STIRLING University researchers are mapping the scope and scale of the political public relations industries and the professional groups who staff them.
The work, led by Philip Schlesinger of Stirling's media research institute, involves examination of how the interaction between political journalists, lobbyists and their clients shapes the media and political agendas. The research takes place against the background of the rise of spin-doctoring, the politicians' art of manipulating the media to try to ensure it is "on-message".
Through case studies, the researchers aim to ascertain the impact lobbying has on media reporting, policy decisions and the wider democratic process. This, it is hoped, will "offer concrete insights into matters of contemporary political debate", say the researchers.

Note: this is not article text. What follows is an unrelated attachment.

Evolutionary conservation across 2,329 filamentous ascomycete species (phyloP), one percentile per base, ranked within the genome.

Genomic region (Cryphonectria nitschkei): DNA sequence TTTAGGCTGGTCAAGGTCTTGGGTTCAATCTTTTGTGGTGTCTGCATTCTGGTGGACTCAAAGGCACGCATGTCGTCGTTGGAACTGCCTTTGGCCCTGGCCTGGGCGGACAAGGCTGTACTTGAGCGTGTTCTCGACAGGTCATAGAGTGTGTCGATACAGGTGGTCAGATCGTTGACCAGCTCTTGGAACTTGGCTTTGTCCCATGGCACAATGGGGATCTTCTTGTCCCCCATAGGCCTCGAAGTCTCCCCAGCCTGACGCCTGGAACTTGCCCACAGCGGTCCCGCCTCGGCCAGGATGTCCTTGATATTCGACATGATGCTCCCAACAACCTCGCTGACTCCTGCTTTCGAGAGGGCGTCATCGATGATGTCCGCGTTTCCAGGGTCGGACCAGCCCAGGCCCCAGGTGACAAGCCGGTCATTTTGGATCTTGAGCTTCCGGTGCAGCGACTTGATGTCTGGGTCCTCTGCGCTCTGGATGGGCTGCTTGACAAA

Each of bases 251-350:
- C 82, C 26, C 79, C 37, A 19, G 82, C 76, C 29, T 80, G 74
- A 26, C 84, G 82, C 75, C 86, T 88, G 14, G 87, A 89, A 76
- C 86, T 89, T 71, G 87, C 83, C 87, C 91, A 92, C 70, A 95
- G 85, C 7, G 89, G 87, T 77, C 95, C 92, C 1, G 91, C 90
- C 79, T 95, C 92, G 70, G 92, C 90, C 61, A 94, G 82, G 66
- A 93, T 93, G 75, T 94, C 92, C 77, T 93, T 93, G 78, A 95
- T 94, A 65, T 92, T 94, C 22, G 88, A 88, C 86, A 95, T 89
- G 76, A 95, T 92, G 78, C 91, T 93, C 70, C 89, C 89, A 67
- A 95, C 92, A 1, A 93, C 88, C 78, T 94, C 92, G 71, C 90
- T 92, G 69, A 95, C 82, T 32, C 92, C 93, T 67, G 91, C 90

A central feature of the study, which is backed by the Economic and Social Research Council, is interviews with key players including journalists, lobbyists, politicians and civil servants. These interviews will help the researchers to gain knowledge of the strategies and tactics used in shaping the political agenda.
The study involves the collection and analysis of documents on how the political communications professions work. This includes material available in business and political archives.
The Stirling team, which includes Brian McNair and David Miller, is also analysing the content of political journalism in England and Scotland, based on a sample of press, radio and television coverage over a period that included last year's general election. Of particular interest to the team are issues relating to the European Union and Scottish devolution. The researchers aim to publish later this year.